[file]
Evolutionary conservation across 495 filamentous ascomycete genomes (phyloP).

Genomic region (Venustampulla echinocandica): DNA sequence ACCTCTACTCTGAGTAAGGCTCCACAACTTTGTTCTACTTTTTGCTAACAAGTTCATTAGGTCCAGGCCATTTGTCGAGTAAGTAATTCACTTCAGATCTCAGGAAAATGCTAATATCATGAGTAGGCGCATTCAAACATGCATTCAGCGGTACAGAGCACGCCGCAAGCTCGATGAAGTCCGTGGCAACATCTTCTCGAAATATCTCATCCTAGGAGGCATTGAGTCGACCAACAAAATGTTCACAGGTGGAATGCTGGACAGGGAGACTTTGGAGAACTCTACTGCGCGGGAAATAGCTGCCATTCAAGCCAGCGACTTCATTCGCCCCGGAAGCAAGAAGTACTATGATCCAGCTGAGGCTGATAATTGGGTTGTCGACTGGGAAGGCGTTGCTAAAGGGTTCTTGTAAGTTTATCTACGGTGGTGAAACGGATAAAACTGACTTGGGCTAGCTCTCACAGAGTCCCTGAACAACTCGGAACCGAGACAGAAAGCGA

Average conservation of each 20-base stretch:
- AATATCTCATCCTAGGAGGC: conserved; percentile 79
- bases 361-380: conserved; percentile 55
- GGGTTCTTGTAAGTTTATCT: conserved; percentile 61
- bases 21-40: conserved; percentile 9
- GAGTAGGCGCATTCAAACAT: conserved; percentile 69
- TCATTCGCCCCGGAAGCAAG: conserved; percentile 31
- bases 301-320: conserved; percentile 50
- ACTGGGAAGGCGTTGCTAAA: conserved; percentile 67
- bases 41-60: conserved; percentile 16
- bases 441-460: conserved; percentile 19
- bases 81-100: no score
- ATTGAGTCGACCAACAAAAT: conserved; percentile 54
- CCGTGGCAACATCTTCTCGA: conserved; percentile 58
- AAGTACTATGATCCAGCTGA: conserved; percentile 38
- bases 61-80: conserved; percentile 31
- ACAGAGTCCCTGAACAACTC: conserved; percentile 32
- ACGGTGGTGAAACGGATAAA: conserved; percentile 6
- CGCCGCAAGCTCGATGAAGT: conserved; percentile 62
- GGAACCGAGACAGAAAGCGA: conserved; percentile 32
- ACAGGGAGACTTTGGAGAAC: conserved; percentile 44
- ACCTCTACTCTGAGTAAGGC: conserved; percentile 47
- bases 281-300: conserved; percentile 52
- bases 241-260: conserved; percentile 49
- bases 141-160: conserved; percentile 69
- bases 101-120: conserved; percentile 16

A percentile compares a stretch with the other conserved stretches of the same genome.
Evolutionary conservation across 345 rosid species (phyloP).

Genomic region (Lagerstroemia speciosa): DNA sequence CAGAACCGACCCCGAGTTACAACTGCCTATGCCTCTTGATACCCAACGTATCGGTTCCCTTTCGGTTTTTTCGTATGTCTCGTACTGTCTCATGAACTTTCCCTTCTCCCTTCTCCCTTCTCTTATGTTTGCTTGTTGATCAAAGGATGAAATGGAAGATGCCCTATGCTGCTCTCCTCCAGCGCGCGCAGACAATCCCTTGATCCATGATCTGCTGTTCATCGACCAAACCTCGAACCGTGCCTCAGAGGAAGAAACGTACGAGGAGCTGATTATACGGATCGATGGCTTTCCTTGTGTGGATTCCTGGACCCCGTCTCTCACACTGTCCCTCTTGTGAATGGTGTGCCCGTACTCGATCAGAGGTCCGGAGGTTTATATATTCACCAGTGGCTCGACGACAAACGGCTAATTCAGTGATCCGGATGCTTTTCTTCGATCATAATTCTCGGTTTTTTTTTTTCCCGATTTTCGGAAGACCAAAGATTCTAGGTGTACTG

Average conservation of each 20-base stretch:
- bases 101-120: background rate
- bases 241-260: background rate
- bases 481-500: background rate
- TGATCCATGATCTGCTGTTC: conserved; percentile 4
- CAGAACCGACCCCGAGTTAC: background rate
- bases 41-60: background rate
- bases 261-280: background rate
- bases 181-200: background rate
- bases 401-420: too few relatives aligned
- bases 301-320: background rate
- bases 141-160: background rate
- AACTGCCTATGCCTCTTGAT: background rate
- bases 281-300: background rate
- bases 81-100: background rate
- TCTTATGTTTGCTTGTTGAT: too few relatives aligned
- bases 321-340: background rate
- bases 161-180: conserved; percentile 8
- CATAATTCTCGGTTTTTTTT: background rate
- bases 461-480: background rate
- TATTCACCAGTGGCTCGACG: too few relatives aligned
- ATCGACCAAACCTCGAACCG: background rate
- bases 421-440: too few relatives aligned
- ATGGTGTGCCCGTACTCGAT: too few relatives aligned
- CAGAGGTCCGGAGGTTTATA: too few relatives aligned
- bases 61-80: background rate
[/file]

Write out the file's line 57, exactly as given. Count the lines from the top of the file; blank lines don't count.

- bases 61-80: background rate